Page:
"As leader of the conservative party. The number all cast in favor of having competence into reason. I was two hundred and against one hundred seventeen under the rule says out in the constitution of the conservative party. No further can take place for at least. Is just going nine o'clock, and that was the result. So what we said today was strictly true. I guess Theresa May one Helen has returned to bed. But I just texted her to find out something intelligent that. I could say I'm actually going to read out text Helen techs in full sentences. I should say that this is what she says need something to change the EU and more than she did. But that can be no allusions there. Now that she can't as things stand. Get withdrawal agreement through. So Alan view about which I have say there were more people voting yesterday. I thought it would possibly be less than one hundred is that she strengthened in one respect Theresa May. She has more leverage because if the ultimate fifth everyone involved in these negotiations is not real deal is now more realistic. If this would draw agreement Congo through it reminds me in a way of something that it's the opposite to which is Jeremy Cubans confidence vote. He lost his decisively. The large majority of his parliamentary party voted against him. And he was strengthened by losing it because it made clear that he was not beholden to them. His real power was with the membership. She has won hers, and she's been weakened by it because those hundred seventeen people on not going to make it possible for her to get a deal through. And if she says win is win, and I wanna majority. They can say fine. But that number of people voting against you. We stand by our guns too. So the one thing that hasn't happened. This evening is the only thing that's gonna make this mess. Clear which is there are too many different options in play all at the same time too, many different possibilities, and too many different interests prepared to Diana ditch for the thing that they believe in. And this is only going to be resolved. And at some point we'll have to be resolved as the options fool away, one by one eventually leading a pair of options that people have to choose between and seemed at least possible tonight that one of the options would fall away, which was that Theresa May would be strengthened and several leadership challenge with dissipate. She can't be challenged for another year. But she has been weakened by this. It doesn't feel that auction is going away doesn't feel like people who feel the only way to resolve this is to replace as leader will now be persuaded that they were wrong so options still in play one by one they will have to fool away. Eventually they will have to be. A binary choice something that is possible. Is that as the deadline looms, given that parliament now knows that it can revoke article fifty without asking permission. The final choice might end up being no deal or revoke article fifty something that would have seen incredible. But at some point all the options have to fall away to and then they'll be one. Who knows what might happen over the next month? We will not leave you in the lurch. If it really kicks off I will drag Helen from wherever overseas, and we're gonna talk about it. But until then we're going to do what we did over the summer, which was put out twice a week some guides with some really interesting people to things that we often talk about or you mentioned in passing, but we never really got into in detail and try and describe the background and talk about the white implications. We got lots of fascinating people and topics coming up, Martin Reese on existential risk detail on democracy. Helen's took him at Bretton Woods, Diane. Coyle. When economic well-being. We're going to start with Gary gerstle on the American constitution re hope that you enjoy these give you some listening, which isn't the usual stuff over Christmas. And then we will be back in the new year to pick up where we left off. Until then have a lovely Christmas. My name is David Runciman and weeping took impulsive.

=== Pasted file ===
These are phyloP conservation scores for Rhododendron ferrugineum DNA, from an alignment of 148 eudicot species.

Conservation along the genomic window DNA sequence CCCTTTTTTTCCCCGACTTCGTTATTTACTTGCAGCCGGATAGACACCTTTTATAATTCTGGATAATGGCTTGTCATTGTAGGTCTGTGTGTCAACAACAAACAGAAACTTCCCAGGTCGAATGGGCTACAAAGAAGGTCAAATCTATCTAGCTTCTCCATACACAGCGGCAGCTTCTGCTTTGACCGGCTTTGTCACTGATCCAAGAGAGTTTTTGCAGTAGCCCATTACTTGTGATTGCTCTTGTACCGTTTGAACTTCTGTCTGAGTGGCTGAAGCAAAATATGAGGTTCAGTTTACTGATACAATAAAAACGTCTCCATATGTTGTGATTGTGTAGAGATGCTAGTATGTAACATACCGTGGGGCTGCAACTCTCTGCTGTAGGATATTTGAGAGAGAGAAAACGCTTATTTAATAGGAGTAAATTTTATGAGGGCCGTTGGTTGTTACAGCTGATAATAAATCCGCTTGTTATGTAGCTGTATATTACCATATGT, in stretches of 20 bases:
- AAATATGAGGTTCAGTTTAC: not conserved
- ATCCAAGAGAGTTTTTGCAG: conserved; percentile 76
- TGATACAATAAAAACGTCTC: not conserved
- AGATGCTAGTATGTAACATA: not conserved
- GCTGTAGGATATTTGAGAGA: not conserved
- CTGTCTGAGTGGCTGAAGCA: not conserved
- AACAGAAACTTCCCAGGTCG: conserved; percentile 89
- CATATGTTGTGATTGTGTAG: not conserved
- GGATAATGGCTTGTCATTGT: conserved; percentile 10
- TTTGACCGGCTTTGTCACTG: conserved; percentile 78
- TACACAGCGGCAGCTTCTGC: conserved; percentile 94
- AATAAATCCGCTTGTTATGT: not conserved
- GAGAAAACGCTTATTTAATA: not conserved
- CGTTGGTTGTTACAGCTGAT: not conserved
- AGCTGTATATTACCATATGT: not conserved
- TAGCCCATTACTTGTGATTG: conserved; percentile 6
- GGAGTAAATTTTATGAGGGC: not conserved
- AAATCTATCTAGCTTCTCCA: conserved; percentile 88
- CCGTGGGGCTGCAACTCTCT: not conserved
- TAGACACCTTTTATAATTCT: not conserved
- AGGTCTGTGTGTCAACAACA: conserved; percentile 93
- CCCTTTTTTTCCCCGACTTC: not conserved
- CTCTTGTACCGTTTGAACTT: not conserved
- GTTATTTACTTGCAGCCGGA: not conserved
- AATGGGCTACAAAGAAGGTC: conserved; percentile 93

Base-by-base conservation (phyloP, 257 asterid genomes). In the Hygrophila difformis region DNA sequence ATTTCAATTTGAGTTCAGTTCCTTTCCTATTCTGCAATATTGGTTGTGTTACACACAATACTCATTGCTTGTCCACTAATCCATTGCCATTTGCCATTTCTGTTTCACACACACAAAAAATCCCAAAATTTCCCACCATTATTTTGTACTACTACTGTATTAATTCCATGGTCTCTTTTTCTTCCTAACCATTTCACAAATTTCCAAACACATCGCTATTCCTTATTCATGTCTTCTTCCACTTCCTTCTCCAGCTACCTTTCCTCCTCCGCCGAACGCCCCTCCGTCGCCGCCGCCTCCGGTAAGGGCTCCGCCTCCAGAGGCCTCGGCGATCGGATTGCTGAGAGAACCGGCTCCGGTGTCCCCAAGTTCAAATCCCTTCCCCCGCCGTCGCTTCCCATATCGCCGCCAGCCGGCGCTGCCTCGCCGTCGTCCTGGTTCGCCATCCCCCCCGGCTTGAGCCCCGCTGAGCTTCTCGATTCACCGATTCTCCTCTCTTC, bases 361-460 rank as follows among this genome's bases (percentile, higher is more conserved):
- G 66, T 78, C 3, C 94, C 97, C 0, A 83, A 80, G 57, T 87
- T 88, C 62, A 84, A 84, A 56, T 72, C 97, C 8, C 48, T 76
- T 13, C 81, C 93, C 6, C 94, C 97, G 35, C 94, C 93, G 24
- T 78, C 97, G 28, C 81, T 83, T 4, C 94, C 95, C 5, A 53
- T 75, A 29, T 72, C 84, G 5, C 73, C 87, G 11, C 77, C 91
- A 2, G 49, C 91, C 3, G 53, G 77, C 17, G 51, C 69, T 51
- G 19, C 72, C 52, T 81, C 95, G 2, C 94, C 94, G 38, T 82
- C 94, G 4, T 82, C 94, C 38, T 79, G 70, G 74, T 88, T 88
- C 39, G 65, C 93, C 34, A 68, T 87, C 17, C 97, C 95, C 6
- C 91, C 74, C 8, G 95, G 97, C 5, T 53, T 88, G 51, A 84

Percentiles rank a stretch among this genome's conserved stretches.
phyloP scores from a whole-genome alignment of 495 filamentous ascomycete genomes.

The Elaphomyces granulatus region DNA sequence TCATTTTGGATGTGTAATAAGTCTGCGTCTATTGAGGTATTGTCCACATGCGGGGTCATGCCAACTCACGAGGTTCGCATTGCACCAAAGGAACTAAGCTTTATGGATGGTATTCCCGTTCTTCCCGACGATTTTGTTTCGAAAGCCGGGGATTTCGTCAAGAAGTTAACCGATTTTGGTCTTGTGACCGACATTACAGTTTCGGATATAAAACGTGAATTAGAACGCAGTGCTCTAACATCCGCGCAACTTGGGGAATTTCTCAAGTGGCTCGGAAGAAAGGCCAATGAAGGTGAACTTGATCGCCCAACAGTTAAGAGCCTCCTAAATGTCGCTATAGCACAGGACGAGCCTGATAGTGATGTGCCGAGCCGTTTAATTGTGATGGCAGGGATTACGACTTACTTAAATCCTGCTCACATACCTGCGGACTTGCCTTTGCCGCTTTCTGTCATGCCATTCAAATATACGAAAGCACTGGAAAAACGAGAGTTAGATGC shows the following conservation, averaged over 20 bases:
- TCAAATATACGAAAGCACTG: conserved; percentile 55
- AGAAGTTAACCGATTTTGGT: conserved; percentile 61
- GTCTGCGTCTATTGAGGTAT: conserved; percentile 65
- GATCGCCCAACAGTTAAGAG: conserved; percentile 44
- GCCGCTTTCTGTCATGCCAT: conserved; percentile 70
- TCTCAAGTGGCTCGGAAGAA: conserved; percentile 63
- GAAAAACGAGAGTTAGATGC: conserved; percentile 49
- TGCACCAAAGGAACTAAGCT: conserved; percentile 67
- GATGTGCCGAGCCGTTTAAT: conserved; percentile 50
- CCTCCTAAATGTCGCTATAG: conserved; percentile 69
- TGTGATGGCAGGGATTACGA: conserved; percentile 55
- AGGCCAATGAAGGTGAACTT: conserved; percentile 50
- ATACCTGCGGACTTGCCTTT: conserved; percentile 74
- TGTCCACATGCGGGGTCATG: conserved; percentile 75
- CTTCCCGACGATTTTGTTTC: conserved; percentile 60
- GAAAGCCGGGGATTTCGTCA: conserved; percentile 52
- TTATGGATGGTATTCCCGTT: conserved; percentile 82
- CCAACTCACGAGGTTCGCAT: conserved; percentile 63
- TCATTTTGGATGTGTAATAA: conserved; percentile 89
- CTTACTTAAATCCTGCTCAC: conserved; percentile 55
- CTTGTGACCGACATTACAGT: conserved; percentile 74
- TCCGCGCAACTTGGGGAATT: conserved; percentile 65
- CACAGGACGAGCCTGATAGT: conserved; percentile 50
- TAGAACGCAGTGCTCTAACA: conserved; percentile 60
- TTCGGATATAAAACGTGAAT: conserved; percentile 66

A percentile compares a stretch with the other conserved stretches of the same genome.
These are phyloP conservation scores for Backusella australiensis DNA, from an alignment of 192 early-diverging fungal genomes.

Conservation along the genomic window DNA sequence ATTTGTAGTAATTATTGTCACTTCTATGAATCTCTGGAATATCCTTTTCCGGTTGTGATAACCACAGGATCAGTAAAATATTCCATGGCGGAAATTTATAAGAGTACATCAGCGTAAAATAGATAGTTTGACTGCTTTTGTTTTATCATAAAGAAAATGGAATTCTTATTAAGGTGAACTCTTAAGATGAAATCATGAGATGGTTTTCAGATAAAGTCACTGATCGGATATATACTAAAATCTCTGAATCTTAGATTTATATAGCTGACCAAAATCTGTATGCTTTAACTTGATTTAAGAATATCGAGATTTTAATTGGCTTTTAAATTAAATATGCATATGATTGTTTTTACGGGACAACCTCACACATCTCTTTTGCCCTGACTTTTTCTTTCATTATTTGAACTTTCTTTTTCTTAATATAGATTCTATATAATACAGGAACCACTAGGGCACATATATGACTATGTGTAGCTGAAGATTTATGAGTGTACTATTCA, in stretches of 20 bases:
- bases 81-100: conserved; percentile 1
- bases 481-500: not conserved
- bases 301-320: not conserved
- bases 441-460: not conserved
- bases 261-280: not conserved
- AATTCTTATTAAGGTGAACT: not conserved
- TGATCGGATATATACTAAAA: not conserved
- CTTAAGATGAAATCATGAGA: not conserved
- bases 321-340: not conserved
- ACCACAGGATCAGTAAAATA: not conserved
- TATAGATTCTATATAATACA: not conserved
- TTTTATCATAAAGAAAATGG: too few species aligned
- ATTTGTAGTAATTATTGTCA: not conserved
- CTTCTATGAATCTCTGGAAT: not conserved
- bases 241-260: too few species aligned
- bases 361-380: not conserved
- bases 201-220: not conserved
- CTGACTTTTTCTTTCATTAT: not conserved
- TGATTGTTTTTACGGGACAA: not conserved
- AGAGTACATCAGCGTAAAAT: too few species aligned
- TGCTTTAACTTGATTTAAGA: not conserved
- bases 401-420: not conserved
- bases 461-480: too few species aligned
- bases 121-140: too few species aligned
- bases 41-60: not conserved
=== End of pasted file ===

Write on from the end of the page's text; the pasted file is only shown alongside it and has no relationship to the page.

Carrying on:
"theresa may" Discussed on Talking Politics